10. SUBPOENAS: Subpoenas are used to compel a third party to give documents and/or to attend a deposition of a third party witness. Subpeonas are used to discovery third party information. Preparation of a subpoena usually coupled witha RFP and/or deposition request in a general civil case usually ranges from 1.5 to  8 hours from $337.50 to $1,800.00 each. In many instances subpoenas may exceed this cost estimate.

A NOTE ABOUT MOTIONS: As described above a MTC can be used by your attorney or the opposing party (parties).  Many cases there will be MTC's filed on both sides or multiple MTC filed throughout the case. When any motion, including a MTC,  is filed or opposed it will certainly add to the costs of litigation and likely exceed and be a minimum of $2,000.00 for its preparation or opposition. Other types of motions like Motions for Sumary Judgment are likely to far exceed these estimates.

Depositions

A deposition is witness's sworn out-of-court testimony. It used to gather information as part of the discovery process and, in limited circumstances, may be used at trial. The witness being deposed is called the "deponent."

Depositions usually do not directly involve the court. The process is initiated and supervised by the parties. Usually, the only persons present at a deposition are the deponent, attorneys for all interested parties, and a person qualified to administer oaths. Sometimes depositions are recorded by a stenographer, although electronic recordings are increasingly common. At the deposition, all parties may question the witness. Lawyers may not coach their clients' testimony, and their ability to object to deposition questions is usually limited.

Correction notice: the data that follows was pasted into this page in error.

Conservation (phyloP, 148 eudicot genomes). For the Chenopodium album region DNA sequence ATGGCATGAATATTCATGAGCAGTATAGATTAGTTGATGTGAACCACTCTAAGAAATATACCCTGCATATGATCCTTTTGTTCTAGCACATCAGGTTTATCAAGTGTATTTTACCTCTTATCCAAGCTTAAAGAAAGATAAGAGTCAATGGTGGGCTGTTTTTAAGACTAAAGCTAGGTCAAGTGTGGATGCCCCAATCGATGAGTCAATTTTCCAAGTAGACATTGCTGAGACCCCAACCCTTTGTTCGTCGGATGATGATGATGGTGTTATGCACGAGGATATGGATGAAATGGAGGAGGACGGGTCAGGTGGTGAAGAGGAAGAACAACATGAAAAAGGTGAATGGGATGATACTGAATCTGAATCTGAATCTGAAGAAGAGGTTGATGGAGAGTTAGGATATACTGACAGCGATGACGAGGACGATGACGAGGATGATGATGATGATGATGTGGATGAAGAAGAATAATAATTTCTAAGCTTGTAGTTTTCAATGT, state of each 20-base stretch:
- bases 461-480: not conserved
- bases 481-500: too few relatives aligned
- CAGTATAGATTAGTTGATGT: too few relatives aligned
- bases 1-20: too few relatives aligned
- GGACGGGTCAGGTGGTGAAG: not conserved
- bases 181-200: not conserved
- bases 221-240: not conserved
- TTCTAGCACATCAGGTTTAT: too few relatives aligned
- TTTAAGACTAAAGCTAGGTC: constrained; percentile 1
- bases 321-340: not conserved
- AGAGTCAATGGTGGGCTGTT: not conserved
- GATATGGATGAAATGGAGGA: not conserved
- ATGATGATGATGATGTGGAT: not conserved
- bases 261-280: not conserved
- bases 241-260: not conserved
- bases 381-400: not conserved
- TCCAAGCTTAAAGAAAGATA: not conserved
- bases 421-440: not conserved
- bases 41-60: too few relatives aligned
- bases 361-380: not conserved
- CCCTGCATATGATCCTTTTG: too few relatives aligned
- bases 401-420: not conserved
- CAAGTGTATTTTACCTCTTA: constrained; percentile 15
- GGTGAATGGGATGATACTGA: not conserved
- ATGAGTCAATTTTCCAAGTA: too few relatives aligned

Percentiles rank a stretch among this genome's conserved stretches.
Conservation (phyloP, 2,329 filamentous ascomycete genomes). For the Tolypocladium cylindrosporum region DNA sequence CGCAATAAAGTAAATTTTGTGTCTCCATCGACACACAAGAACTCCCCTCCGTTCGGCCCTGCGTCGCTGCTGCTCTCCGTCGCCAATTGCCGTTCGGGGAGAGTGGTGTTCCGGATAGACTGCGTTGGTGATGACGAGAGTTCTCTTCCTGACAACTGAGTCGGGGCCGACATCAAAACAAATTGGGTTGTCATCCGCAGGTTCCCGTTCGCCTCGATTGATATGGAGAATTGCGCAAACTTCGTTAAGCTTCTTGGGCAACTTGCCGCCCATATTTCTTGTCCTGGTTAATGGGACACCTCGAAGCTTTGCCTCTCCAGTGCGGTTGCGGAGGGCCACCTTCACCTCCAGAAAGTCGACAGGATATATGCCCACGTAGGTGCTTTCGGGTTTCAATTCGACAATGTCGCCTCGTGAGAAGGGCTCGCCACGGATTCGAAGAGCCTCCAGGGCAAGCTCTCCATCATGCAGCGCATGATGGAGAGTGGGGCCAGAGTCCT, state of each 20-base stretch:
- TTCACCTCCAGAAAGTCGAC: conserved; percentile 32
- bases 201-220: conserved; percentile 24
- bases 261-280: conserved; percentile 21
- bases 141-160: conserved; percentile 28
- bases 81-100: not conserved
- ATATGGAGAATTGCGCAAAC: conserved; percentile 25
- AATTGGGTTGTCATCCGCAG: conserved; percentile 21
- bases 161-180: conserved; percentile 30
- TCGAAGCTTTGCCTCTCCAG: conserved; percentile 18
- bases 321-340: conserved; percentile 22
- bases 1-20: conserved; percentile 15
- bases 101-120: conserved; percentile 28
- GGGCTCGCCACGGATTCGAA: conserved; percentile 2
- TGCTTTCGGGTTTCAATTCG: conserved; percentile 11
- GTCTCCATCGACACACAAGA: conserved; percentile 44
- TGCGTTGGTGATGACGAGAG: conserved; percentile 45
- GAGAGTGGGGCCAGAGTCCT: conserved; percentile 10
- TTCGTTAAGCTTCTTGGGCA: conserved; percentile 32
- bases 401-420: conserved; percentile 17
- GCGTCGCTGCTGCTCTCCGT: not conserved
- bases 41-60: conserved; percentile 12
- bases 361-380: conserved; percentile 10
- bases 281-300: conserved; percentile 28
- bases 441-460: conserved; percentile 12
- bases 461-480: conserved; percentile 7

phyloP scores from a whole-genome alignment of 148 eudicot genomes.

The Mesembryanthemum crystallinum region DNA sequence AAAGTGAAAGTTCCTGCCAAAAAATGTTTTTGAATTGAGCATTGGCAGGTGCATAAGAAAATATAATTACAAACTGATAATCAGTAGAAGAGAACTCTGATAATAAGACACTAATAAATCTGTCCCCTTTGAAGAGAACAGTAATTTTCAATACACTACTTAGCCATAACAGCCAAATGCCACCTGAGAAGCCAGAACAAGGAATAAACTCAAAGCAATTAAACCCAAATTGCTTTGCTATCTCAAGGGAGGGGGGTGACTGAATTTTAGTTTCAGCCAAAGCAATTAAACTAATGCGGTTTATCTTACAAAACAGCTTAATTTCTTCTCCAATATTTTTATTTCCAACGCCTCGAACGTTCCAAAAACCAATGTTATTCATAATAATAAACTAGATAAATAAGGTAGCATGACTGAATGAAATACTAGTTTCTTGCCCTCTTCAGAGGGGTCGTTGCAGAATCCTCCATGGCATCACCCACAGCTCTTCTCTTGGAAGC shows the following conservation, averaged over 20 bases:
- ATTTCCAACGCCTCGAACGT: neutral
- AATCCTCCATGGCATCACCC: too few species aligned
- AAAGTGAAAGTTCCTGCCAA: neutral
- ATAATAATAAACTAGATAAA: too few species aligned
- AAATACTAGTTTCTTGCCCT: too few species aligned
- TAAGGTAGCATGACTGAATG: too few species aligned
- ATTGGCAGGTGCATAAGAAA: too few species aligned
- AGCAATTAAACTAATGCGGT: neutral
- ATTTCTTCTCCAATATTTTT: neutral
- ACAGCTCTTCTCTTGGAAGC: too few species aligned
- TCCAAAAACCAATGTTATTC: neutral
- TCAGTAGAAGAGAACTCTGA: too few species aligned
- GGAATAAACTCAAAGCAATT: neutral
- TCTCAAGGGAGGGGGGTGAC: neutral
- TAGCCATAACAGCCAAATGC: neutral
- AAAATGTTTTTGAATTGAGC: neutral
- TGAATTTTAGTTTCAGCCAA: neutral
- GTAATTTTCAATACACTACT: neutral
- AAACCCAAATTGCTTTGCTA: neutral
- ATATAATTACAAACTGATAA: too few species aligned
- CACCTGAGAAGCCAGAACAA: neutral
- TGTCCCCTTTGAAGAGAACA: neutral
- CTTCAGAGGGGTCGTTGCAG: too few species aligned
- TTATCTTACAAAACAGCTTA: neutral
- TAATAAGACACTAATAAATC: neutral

In a civil case, the opposing party(parties) will usually be deposed and you are likely to be deposed.  The Attorney will likely usually prepare extensively in advance for the deposition by reviewing documents, statements, pleadings, previous written discovery responses, and other items in the case.  This dvanced preparation time usually takes aproximately 4 to 40 hours in general civil cases per each deposition and in involved civil cases may exceed 40 hours. Each deposition will usually last at least 4 hours and most depositions are in the range of 8 to 16 hours. Some depositions in involved civil cases last longer than 16 hours.

Moreover, a certified shorthand reporter is required to administer the deposition and to obtain the deposition transcript. These costs usually range between $5.00 to $12.00 per page of transcript in costs. This certified shorthand reporter cost most often will be approximately $500.00 to $2,500.00 for general civil cases per deposition.

The attorney fees for legal research and preparation to prepare for a single deposition and the taking of the deposition for a normal civil action usually cost from approximately $1,800.00 to $12,600.00 for the taking of each deposition for general civil cases to between $12,600.00 to $20,000.00 in some more involved general civil cases. In other multi-party complex cases the costs may exceed $20,000.00. Furthermore, the time to prepare a client for and defend a deposition is approximately the same time and costs. For third party witnesses depositions where an attorney is attending the deposition and not taking the deposition or asking many questions, the costs may be reduced due to less preparation time.

For each deposition, your attorney will also obtain and thoroughly review the deposition transcript. The time and attorney fees for review of each deposition transcript for a normal civil action usually takes approximately 4 to 32 hours each transcript and cost from approximately $900.00 to $7,200.00 in a general civil case. In certain involved or complex cases the attorney fees and time may certainly exceed this amount.